We all receive phishing email every day. Miriam Webster defines phishing as;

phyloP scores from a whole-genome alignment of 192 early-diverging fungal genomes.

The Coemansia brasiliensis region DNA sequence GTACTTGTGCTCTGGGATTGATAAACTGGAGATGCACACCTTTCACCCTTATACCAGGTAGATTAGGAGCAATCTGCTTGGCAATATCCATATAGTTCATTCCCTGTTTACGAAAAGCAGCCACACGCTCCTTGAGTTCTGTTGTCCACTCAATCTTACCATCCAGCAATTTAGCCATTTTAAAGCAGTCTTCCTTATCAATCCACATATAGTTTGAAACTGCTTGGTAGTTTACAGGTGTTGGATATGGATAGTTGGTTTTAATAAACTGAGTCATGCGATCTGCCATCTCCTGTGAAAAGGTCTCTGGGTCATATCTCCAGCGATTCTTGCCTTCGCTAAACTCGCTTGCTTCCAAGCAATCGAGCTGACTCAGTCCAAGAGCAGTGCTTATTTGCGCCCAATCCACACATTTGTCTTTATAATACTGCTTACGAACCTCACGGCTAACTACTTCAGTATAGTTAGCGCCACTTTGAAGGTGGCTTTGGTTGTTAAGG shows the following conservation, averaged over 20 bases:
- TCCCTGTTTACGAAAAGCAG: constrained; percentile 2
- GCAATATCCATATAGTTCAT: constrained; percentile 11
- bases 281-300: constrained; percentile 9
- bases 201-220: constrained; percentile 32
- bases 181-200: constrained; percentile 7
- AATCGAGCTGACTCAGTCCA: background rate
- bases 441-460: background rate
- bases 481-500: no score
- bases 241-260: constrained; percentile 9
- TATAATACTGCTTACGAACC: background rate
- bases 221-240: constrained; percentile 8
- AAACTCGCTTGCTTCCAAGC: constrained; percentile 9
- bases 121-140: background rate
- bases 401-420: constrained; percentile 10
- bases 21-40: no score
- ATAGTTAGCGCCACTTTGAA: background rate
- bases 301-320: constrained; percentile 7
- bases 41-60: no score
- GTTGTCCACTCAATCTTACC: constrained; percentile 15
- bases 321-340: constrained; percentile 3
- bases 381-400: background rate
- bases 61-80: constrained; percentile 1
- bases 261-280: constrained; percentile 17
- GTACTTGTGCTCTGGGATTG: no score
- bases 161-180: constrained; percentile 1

a scam by which an Internet user is duped (as by a deceptive e-mail message) into revealing personal or confidential information which the scammer can use illicitly. Thankfully many are detected and blocked or wind up in our Junk folder. Unfortunately, many of them make it through to the inbox. The scary part is that some of you readers are already hacked and you don’t realize it yet. It is possible that you, or one of your team has been already been fooled. They received an email that asked them to click and login. The criminals actually get you to type in your credentials for them. This means that someone may right now have access to your email and is automatically monitoring if for certain keywords such as ACH or Credit Card, or Password. When the keyword is detected, then the hacker is alerted and steps in to impersonate you in search of a financial reward. We recommend adding another layer of security called MFA which stands for multi-factor authentication. You may also hear it referred to as 2-step verification or 2FA. Regardless of what your provider calls it, you should enable it. Once enabled, your account will periodically ask you to enter a code which is delivered to you via text, email, or even phone call. This code expires in minutes which prevents hackers from using it. This small inconvenience can save you from a lot of trouble and expense. Consider adding MFA to all of your accounts that support it like Gmail, 365, and Amazon to name a few. It’s a great idea to add this to your security policy and to make email phishing threats part of your ongoing team training!